Early Turn Entry

Notice how the rider began heading toward the inside of the corner too early, causing his bike to be pointed toward the oncoming lane. – Thanks for readers for pointing this out.

Countersteering, Baby!

Another contributing factor is that perhaps he did not have a good grasp of countersteering. A hard push on the right handlebar should have kept him in his lane even if it were windy.

Target Fixation

Target fixation is another likely contributing factor in this incident. Target fixation is a phenomenon that explains why we go where we look. Once the rider realized he was drifting wide into the path of a big truck, he likely couldn’t take his eyes off the hazard and that’s where he ended up. Look toward the solution, not the problem.

Human Nature Strikes Again

I think this is another example of someone blaming something other than their inability to stay focused or steer effectively. Deferring blame is a basic human response to help explain how they could have made such a serious and basic mistake.

See this video of another crash that demonstrates how humans can delude themselves.

The reason to highlight these videos is not to place blame, but to recognize the danger of not knowing why an incident happened. Without that, we are destined to repeat the mistake.

What do you think?


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Video Lesson: Group Riding Crash Video

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Take a look at this video of the guy who crashes trying to avoid his buddy who just hit a dog. The second rider doesn’t hit his friend, but almost gets creamed by an oncoming Tractor Trailer. A lot of comments and Monday morning quarterbacking have filled social media already, so I wasn’t planning to add to the noise until a reader requested that I share my thoughts. So, here you go.

First off, I am really sorry this incident happened and I’m glad everyone is okay. I’m very thankful that the truck driver was paying attention so he was able to miss hitting the sliding rider. It’s really too bad about the dog, though.

For those of you who have not seen the video(s):

In addition to these clips, you can read a local TV station's post that interviews one of the riders, as well as a so-called "Expert". You can see that HERE.

A Second Incident Behind

Make note about the second video that another incident happened in the back of the group. This is an example of a chain reaction that can lead to more issues. Let’s analyze this to try and learn from the incident. Note that my comments are based on typical causation and not firsthand involvement.

What Went Wrong

A few things went wrong here:

Unleashed Animals

Animals are unpredictable, making it super difficult to know when they might dart in front of you. I hit a small dog last season when it ran out from some high brush and directly under my front wheel. We can’t control this, except to scan for movement along the sides of the road.

Staggered Formation

The staggered group riding formation that the group was using is not unreasonable when traveling on a straight section of road. But, if you look at the video from the rider ahead who looked back, you can see that the rider that struck the dog could not see the animal until it was really too late. That’s because the video rider was blocking the view of the side of the road.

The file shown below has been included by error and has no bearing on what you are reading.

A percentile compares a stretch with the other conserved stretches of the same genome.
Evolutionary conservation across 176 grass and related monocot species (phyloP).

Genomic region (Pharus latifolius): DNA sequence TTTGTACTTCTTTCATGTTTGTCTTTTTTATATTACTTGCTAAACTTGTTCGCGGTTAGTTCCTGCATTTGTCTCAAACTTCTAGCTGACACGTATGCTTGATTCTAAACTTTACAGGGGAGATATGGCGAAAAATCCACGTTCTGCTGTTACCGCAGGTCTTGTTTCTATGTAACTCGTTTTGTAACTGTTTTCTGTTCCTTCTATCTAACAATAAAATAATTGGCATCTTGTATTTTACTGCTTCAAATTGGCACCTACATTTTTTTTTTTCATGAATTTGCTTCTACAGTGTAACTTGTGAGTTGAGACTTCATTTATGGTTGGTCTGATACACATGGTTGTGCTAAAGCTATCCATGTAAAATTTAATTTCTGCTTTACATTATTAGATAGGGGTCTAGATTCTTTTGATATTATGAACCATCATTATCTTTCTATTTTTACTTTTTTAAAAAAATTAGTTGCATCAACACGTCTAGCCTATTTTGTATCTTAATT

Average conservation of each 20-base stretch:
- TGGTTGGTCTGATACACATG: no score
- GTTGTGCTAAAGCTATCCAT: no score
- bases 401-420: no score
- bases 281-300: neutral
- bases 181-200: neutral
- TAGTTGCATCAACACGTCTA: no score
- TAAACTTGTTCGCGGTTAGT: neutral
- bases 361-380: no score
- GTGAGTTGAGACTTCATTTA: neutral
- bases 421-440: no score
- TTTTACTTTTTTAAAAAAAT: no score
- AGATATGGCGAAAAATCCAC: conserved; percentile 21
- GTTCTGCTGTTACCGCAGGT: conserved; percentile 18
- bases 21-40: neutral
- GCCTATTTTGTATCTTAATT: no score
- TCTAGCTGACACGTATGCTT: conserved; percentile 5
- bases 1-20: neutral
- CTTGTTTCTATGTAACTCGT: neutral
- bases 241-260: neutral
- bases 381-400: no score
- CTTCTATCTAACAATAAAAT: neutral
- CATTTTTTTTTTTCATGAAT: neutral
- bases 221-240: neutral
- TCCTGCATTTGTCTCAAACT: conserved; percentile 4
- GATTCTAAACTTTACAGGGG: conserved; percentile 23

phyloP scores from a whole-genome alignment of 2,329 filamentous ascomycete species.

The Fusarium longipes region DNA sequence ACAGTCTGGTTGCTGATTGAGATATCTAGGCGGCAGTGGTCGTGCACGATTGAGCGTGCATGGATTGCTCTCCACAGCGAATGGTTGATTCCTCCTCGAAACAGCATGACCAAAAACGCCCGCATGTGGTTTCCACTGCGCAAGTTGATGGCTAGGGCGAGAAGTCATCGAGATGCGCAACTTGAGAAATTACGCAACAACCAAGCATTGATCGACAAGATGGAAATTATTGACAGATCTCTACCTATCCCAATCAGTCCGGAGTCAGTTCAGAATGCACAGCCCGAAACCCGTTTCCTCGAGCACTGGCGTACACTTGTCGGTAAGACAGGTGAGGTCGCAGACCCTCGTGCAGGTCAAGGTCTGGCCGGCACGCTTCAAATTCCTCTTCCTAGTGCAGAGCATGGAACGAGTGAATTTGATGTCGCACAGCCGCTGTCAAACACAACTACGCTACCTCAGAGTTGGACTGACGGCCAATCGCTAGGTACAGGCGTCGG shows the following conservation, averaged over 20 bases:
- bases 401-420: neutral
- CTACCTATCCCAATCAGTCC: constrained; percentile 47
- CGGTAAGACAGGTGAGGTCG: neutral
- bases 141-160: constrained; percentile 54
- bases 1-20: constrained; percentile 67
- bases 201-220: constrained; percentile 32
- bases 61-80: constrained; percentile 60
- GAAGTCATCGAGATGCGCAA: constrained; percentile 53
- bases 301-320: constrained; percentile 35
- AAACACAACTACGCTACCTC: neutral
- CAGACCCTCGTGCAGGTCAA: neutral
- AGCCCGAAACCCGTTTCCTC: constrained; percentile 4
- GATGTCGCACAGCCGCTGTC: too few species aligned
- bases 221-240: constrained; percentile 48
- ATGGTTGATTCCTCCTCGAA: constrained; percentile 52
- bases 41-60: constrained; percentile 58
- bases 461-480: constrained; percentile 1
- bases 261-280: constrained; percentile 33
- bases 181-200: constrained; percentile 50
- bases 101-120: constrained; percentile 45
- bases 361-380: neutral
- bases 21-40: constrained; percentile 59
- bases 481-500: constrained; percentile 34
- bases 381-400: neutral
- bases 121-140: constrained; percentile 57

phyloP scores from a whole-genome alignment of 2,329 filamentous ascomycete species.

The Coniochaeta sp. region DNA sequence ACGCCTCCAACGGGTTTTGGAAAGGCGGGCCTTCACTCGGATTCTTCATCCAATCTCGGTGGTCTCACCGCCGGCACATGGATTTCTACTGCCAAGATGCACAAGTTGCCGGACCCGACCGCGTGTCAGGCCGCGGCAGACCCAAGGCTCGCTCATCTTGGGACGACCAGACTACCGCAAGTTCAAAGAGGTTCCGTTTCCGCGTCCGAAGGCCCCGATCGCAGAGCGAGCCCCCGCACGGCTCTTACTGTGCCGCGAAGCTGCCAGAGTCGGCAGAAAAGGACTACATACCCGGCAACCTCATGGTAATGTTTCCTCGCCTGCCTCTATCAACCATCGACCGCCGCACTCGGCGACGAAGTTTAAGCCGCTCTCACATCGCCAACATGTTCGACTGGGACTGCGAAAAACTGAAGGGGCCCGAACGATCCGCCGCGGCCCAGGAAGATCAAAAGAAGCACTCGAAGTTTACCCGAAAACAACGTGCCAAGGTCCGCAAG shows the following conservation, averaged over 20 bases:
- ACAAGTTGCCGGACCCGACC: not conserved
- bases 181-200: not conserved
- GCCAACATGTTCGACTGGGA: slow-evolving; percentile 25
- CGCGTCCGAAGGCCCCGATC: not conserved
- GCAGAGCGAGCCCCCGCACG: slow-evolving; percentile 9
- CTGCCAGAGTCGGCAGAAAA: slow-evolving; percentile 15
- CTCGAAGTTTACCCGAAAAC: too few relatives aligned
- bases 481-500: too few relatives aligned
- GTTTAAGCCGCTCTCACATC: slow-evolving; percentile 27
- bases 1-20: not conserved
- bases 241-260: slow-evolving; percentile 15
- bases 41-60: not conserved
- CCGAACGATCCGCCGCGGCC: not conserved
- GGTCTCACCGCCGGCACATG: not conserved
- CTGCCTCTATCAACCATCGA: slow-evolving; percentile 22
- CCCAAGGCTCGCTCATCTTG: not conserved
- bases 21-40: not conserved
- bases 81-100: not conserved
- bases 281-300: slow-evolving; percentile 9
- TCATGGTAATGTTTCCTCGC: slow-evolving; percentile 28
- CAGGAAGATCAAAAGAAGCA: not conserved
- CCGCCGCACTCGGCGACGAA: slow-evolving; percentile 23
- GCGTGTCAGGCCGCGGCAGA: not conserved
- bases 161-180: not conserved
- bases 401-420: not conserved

Staggered formations also prevent the riders from using the full width of their lane and limited their option to swerve.

Instead of using a staggered formation that spans the full width of the lane, I suggest staggering only enough to see past the rider ahead so there is more distance between the yellow (center) line for riders staggering on the left part of the lane, and more distance between the white line for riders in the right part of the lane. This will help prevent them from “eclipsing” each other from hazards. This works best if there is ample following distance between riders.

Riding Too Close

It’s hard to tell just how close each rider is following, but a too close following distance commonly results in panic-induced over reaction. I suspect this was another factor.

A Lack of Training

The second rider got on the brakes hard, which is good. But, his abrupt braking caused his rear tire to leave the ground, which was quickly followed by smoke coming off the front tire from a skid. Once a front tire skids, it’s all over, most of the time.

Speed?

Speed is usually a factor in incidents, simply because the slower you go, the more time and space you have to respond to hazards. That said, it appears that the speed was reasonable for the road.

Another Example of the “I Had to Lay It Down” BS

The second rider said he avoided hitting his friend by deliberately dropping his bike. I hear this all the time…”I had to lay it down to avoid [fill in the blank]”.

I know, the idea is to try to avoid what could be a worse crash. And in VERY rare situations, this may be true. But, 99.9% of the time, crashing to avoid a crash makes no sense. Today’s brakes and tires allow tons of grip and stopping power to scrub off big speed very rapidly…if executed correctly.

Even if this was a viable solution, having the presence of mind to deliberately crash while facing a panic situation is not bloody likely. It’s way more likely that a person will react the way untrained humans do…by grabbing the brakes abruptly enough to cause the front tire to skid. Classic mistake.

Unfortunately, this video will help keep this dangerous BS myth alive.

Human Nature

The truth is that the second rider who crashed screwed up by braking too abruptly. Don’t feel too bad. We humans make mistakes.

As much as you’d like to think of yourself as a hero for sacrificing your bike and riding gear to avoid hitting your buddy, the odds are that you just braked so hard as to loft the rear tire and skid the front tire, which dropped your moto to the ground in an instant.